Chinese stocks have tumbled another 6.41 percent on the opening of its markets on Tuesday, extending Monday’s 9 percent plunge.
The stock market falls follow China’s move to devalue its currency earlier this month and have triggered global fears that all is not well in the world’s second-biggest economy.
Al Jazeera’s Adrian Brown, reporting from Beijing, said the Chinese government had tried to reassure investors by investing state funds into the share market and allowing pension funds to buy shares “but everything the government has so far tried has failed”.
The slump in Chinese shares sparked panic across global markets on Monday, with the Dow Jones Industrial Average in New York initially diving more than 1,000 points, or six percent, before trimming its losses, while European stocks fell sharply.
Asian bourses cast off heavy early falls Tuesday to post gains by late morning.
Tokyo’s Nikkei-225 index fell 3.47 percent in early trade but later recovered by more than 2 percent.
Hong Kong opened 0.67 percent lower, South Korea was trading flat and the Philippines’ index was trading 2.8 percent lower.
Australian stocks also dropped 1.41 percent on opening on Tuesday but have since managed to recover ground and have been trading higher than Monday’s 4 percent plunge.
The main reason the drop in Chinese shares had dragged down markets in the Asia-Pacific region, home to many of China’s biggest trading partners, was “a fear that the slowdown in China’s economy is worse than the government is letting on”, our correspondent said.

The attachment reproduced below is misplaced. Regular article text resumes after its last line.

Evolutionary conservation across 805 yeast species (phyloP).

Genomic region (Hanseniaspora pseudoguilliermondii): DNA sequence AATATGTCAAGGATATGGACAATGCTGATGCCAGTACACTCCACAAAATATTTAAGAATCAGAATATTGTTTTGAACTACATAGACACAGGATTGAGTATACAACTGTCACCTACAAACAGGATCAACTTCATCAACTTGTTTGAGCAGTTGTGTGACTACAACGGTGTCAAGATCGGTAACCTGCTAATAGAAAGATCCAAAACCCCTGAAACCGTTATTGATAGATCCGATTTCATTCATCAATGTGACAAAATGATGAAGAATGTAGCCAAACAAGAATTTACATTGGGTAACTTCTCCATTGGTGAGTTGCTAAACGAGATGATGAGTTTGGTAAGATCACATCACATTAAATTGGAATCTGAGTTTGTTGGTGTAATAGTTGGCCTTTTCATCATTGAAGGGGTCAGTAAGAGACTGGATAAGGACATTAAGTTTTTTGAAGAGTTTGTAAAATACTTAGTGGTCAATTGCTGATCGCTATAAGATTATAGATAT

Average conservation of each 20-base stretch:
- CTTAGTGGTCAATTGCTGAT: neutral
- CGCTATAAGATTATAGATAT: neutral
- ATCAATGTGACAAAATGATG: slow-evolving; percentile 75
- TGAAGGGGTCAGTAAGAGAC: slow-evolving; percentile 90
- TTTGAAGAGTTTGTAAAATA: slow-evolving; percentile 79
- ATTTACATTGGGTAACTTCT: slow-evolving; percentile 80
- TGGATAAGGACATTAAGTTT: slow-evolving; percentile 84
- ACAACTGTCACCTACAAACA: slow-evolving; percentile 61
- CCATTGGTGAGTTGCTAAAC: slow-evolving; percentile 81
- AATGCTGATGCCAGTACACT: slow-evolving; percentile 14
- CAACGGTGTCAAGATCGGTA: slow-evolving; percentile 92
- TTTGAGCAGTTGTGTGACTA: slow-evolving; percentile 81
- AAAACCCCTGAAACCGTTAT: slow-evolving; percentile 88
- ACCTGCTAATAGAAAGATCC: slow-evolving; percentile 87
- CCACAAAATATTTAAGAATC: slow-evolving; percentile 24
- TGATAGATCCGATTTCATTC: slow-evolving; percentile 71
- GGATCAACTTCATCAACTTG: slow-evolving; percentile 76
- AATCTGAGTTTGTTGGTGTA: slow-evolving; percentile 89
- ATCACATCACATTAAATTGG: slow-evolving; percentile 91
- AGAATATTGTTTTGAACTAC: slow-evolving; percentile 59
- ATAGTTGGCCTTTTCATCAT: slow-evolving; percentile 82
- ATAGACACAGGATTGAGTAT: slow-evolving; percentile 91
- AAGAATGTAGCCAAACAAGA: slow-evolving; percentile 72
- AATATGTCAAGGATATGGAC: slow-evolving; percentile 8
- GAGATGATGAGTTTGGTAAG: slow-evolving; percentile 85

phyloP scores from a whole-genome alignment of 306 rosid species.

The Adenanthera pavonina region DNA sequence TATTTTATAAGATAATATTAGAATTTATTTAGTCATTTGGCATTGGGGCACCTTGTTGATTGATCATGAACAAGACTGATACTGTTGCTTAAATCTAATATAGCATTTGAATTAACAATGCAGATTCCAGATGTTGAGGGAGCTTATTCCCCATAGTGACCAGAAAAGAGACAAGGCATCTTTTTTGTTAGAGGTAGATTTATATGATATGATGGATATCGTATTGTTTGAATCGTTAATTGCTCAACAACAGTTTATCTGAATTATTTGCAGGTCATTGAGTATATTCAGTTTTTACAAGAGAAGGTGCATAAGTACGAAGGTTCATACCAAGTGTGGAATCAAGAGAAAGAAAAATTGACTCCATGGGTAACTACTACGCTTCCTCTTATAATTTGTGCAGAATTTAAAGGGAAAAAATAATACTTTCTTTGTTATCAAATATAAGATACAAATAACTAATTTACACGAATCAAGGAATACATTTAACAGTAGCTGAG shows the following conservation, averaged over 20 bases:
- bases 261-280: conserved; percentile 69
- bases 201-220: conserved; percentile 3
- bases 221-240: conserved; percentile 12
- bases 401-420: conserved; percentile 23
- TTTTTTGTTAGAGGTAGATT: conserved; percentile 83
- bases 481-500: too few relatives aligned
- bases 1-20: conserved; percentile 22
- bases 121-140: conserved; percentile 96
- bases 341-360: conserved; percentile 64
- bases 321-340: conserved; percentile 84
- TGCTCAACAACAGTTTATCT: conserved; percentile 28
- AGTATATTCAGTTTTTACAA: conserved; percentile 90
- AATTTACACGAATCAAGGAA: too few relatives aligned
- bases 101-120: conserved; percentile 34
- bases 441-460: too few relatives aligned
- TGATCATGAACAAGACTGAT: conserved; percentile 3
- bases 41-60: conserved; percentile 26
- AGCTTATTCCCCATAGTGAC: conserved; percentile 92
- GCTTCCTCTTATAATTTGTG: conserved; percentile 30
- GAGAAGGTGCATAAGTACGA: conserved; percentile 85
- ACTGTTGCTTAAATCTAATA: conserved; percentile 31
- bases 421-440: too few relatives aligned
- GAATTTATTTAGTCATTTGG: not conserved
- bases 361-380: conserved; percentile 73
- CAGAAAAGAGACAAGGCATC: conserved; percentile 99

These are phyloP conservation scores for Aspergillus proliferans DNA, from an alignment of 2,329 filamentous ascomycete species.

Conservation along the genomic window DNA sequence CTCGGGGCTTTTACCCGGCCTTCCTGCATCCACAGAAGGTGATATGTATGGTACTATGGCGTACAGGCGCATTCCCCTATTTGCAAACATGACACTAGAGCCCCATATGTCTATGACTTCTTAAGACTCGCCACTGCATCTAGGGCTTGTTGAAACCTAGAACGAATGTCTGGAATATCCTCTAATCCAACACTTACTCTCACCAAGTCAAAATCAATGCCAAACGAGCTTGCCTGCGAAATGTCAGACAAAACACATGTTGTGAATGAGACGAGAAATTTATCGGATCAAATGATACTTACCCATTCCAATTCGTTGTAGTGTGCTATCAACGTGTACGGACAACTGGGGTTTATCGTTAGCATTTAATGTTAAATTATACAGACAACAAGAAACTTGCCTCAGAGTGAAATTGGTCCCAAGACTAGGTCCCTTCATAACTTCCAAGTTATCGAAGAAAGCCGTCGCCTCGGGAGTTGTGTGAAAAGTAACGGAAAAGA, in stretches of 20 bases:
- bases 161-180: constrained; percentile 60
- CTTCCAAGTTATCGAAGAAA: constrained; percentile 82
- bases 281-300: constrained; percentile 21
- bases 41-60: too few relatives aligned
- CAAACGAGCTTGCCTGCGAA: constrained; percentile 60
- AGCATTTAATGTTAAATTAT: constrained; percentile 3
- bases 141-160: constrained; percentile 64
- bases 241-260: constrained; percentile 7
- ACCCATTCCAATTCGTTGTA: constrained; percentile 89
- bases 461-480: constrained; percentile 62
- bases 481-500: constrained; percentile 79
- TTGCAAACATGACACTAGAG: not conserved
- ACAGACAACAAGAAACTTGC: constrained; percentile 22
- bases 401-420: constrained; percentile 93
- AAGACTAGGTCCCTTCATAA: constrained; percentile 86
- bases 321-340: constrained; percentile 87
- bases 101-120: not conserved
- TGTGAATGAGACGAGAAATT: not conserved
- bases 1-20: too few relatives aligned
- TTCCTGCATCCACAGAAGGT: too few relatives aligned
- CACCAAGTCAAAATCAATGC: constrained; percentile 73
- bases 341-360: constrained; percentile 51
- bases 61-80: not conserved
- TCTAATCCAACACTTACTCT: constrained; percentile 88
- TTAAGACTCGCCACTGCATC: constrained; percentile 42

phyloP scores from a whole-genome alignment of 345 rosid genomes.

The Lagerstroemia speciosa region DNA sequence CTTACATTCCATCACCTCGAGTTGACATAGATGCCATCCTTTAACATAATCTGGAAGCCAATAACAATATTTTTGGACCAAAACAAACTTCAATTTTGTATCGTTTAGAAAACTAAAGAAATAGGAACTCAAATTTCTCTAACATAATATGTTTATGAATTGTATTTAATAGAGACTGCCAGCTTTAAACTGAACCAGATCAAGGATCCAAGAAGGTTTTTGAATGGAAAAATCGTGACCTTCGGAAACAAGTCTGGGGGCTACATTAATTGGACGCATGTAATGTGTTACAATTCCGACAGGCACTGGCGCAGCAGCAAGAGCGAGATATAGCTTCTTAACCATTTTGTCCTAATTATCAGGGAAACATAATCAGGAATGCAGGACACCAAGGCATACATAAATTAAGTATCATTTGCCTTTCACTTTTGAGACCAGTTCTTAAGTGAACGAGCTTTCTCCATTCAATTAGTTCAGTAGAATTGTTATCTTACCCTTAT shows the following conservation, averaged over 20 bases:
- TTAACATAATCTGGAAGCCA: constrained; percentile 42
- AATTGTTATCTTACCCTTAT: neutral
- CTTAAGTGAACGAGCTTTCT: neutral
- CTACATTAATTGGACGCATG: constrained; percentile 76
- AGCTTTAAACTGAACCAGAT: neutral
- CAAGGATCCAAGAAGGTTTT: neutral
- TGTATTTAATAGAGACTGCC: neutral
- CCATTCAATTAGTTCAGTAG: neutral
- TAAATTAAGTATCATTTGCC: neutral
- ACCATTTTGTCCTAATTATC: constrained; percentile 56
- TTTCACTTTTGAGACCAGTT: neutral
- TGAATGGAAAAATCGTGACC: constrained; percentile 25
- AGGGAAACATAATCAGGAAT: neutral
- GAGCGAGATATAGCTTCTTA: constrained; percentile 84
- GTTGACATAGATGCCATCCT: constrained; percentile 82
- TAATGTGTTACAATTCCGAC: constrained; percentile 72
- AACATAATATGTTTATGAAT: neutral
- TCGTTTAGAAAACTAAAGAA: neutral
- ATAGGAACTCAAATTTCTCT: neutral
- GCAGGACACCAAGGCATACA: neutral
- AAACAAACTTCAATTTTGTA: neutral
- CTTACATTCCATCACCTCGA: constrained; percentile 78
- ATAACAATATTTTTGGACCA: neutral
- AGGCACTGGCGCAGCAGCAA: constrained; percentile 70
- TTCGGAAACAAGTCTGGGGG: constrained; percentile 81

Monday saw the steepest falls in Chinese stocks since 2007, a day Chinese authorities called Black Monday.
The Shanghai index has lost more than 30 percent of its value since June in a massive selloff.
David Blanchflower, a professor of economics at Dartmouth College and former member of the Bank of England’s interest rate setting policy committee, told Al Jazeera that the selloff may not be over.
“The question here is if this is a big turning point or is this the end,” Blanchflower said.
“The worry for any policy maker is that they probably need to act as if it’s a turning point downwards and try to prevent more harm.
“That’s not easy with interest rates at zero, lots of quantitative easing being done and fiscal authorities on holiday.
“It is a very dangerous time. Central banks can’t cut rates by 500 basis points like they did in 2008 and this looks like a global crisis, it’s a Black Monday, the question is, does it become a panic?” Blanchflower said.